Computational Co-Designs for Controlling Very Large-Dimensional Power Systems

Aranya Chakrabortty, North Carolina State University


In this talk I will present a set of new results on the problem of wide-area control of very large-dimensional power systems. The first half of the talk will focus on the computational aspects of the control design, where I will present a new design approach called "control inversion". By this approach, large-dimensional power system models can be projected conveniently into lower dimensional spaces by exploiting the inherent clustering properties of the network dynamics; then, a reduced-order controller is designed for this simple model, and, finally, this controller is projected back to the full-dimensional network for actual implementation. The method not only improves the tractability of the design, but also provides significant savings in the number of communication links needed for feedback. In the second half of the talk, I will shift my attention towards two of the most important challenges in data communication arising in wide-area control- namely, sensitivity to delays and data sparsification. Using the concepts of modal participation factors and relative gain arrays, I will propose a distributed communication architecture by which control centers can implement a sparse realization of wide-area controllers with very little loss in the overall response. I will also describe a co-design strategy by which one can spot the most important generators in the system for the purpose of power oscillation damping after any disturbance, and, thereafter, prioritize the communication of states from these special generators to minimize the overall delay in the feedback path. I will present simulations to illustrate the pros and cons of such data prioritization, and their associated protocol designs. The talk will end with some final remarks about the resilience of these wide-area protocols against denial-of-service and data manipulation attacks.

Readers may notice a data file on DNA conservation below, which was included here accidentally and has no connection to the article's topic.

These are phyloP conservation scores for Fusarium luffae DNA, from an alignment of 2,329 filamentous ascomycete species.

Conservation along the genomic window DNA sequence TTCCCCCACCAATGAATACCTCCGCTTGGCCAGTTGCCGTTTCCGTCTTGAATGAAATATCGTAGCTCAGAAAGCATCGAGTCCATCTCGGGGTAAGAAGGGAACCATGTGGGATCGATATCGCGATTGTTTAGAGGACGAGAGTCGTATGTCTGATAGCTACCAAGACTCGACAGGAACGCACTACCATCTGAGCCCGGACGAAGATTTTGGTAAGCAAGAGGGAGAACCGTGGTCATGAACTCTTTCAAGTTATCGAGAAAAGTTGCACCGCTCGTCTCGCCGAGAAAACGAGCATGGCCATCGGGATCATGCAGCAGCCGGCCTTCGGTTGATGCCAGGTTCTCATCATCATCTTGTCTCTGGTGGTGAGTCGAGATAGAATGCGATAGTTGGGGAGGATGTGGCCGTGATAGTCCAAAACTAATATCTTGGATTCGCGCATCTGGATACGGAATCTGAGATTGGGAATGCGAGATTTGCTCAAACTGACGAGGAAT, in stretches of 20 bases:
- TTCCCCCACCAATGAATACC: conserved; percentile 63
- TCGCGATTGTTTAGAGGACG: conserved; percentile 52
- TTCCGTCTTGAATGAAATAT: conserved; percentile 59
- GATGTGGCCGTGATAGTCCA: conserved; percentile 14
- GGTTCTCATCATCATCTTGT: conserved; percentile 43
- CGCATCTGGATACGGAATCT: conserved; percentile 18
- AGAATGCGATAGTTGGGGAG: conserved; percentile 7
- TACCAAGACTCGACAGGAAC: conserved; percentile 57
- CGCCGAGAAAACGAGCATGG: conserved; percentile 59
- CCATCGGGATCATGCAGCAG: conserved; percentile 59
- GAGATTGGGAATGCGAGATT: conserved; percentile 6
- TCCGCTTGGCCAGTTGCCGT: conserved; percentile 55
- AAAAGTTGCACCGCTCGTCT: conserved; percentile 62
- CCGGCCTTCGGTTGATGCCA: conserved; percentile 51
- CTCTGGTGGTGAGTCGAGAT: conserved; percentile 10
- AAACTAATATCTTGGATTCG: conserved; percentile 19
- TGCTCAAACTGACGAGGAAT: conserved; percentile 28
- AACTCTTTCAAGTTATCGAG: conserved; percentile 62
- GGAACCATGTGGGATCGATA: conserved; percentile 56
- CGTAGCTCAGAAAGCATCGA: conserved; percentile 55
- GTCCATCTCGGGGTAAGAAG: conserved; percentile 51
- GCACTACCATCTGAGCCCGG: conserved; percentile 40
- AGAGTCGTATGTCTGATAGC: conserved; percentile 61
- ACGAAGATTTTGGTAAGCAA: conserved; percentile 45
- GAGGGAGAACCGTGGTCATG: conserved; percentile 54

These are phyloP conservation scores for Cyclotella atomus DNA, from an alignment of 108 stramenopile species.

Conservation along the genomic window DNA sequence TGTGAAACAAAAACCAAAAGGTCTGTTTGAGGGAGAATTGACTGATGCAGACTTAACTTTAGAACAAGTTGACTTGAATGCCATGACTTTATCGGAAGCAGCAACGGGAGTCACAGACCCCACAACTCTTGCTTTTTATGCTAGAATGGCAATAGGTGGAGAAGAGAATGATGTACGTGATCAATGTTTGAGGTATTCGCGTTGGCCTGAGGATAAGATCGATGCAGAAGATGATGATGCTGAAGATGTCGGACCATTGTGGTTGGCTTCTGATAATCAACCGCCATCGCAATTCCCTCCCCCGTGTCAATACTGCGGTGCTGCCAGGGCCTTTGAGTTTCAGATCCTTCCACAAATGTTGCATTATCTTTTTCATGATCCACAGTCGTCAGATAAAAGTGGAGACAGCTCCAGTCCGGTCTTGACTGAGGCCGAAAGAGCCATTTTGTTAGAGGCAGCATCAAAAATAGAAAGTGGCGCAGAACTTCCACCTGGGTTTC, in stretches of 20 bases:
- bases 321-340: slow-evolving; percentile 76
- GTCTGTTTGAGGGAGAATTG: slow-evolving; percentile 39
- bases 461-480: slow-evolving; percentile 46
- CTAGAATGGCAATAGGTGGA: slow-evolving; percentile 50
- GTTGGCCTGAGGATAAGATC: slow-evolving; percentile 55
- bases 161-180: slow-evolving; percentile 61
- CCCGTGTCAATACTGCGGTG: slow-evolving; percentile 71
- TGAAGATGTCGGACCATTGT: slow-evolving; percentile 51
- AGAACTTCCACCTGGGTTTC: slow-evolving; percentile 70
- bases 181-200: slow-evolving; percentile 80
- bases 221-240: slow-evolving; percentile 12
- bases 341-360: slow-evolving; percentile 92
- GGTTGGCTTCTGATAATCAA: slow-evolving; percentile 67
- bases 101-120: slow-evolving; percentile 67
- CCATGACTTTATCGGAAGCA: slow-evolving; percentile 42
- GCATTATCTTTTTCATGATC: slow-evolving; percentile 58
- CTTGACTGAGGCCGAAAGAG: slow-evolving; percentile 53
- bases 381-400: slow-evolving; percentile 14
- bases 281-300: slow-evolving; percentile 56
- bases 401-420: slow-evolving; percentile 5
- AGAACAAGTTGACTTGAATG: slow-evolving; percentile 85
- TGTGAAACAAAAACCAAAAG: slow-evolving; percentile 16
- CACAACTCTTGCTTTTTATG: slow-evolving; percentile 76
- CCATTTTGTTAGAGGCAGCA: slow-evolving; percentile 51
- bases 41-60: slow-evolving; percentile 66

The overall goal of the talk will be to pinpoint some of the most challenging research problems for today's power grid where power engineers can largely benefit from collaborations with control theorists, communication engineers, computer scientists, and numerical analysts. The content will highlight my recent works with PhD students Nan Xue and Abhishek Jain at NC State, as well as my work with Dr. Anuradha Annaswamy and her postdocs from MIT.



Aranya Chakrabortty received his PhD degree in Electrical Engineering from Rensselaer Polytechnic Institute, Troy, NY, in 2008. Following that he was a postdoctoral research associate at the University of Washington Seattle, for a year. From 2009 to 2010, he was an Assistant Professor at Texas Tech University. Since 2010, Aranya has joined the Electrical and Computer Engineering department of North Carolina State University, where he is currently an Associate Professor. His research interests are in the general area of power system dynamics, modeling, stability, and control, with a special focus on wide-area monitoring and control using Synchrophasors. He is a senior member of IEEE, and currently serves as an Associate Editor of IEEE Transactions on Control Systems Technology. He has held visiting positions at University of Illinois Urbana-Champaign and Tokyo Tech University. He received the NSF CAREER award in 2011.